Radical Waste Group

A Message from Lord Pickles and Lord Blunkett, followed by Radical Waste Group's best practice article

The ability to listen and learn from one another has always been vital in parliament, in business and in most aspects of daily life. But at this particular moment in time, as national and global events continue to reiterate, it is uncommonly crucial that we forge new channels of communication and reinforce existing ones. The following article from Radical Waste Group is an attempt to do just that. We would welcome your thoughts on this or any other Parliamentary Review article.

Blunkett signature Rt Hon The Lord David Blunkett
Pickles signature Rt Hon The Lord Eric Pickles

www.radicalwaste.co.uk

THE PARLIAMENTARY REVIEW
Highlighting best practice
44 | RADICAL WASTE GROUP
Julian Knights, owner and
managing director
Our fleet of Mercedes
skip lorries
Julian Knights, owner and managing director of Radical
Waste Group, left a commercial job in London in 2014. He
spotted the opportunity in recycling plastics, and found a
business for sale in East Anglia – B&B Skip Hire in Beccles. After
retraining in transport and waste management, he left his job
as a surveyor, bought the existing business and founded Radical
Waste in 2014, which now employs 20 people.
We are, in short, a company that services everyone from individuals through to
the Rigid Plastics Company (RPC), who have two factories locally. We provide
a complete waste management solution, providing a direct skip service for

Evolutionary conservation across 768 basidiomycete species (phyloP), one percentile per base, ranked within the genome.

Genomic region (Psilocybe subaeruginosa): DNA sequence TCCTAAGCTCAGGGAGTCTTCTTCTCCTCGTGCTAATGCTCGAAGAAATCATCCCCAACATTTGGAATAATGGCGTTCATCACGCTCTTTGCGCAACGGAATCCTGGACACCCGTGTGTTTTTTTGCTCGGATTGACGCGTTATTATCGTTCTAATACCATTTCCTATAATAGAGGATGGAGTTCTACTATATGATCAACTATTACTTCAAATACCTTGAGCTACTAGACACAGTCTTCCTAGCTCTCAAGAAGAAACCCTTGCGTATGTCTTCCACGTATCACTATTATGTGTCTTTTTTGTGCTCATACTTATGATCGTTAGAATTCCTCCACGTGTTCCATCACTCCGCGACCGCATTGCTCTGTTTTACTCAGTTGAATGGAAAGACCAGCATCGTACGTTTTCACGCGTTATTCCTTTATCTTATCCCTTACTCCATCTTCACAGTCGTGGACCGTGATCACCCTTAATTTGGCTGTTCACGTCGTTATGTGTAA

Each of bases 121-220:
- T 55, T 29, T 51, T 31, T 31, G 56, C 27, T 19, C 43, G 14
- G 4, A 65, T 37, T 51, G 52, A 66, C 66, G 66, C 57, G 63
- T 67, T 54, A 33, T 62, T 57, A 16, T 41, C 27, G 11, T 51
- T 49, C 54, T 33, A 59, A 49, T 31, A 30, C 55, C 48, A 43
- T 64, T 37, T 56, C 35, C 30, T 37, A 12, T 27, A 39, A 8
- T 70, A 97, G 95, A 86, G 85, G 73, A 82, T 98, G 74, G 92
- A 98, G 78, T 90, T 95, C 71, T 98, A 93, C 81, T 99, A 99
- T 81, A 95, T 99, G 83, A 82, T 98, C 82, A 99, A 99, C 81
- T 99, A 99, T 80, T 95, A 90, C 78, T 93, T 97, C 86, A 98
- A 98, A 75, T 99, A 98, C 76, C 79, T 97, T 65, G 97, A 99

general waste and using third-party providers (or partners) where necessary
for hazardous or liquid waste, while covering everything in between ourselves.
Today, we have five skip lorries out on the road, all of which are brand-new 2016
Mercedesmodels.
Our waste then returns here, and we recycle it, attempting to get it to the best
place we can with regards to materials. The markets we are specifically interested in
are plastics, paper or cardboard, and metal:
»Plastics are recycled and reprocessed, at a rate of between five-and-a-half and
six-and-a-half tonnes per day.
»Paper and card is exported to China as soon as it is in accordance with
appropriate quality standards, at a rate of approximately 25 tonnes per week.
»Metals are trimmed to an appropriate size before they are distributed or further
processed. We look to process 20 tonnes of heavy steel per week, and ten tonnes
of other metals per month.
FACTS ABOUT
RADICAL WASTE GROUP
»Owner and managing director:
Julian Knights
»Established in 2014
»Acquired B&B Skips in May
2015
»Based in Beccles, Suffolk
»Services: Skip hire, recycling
and waste management
»No. of employees: 20
»Aiming to be a market
leader in plastic recovery and
recycling
Radical Waste Group
45RADICAL WASTE GROUP |
BEST PRACTICE REPRESENTATIVE 2018
Our processes are sustainable and
all-encompassing, and, in keeping
with this, we have recently ordered a
new machine from China which can
reprocess HDPE and PP plastics at a
rate of one tonne per hour. Our aim
is to remove the mixed-rigid plastics
that are entering the waste stream, by
sorting and reprocessing the material.
By October, we anticipate this machine
will be functional and working on-site
in Beccles to contribute to our ethos of
environmental responsibility.
Vision and culture
We’ve recently been focusing on
redefining our company ethos
statements, and our values are now
simply formed around being the best we
possibly can be. I personally want to try
to drive change in the market without
relying on environmental legislation or
parliament, and hope we can become
a voice on the ground driving an
operational paradigm shift. Really, we
want to change things – and though
getting everyone on the same page
is no easy feat, recognising a gradual
process of improvement is helpful.
Alongside that, we do recognise that
waste disposal has historically been a
difficult and unfriendly affair. I myself
have a young family – and I, for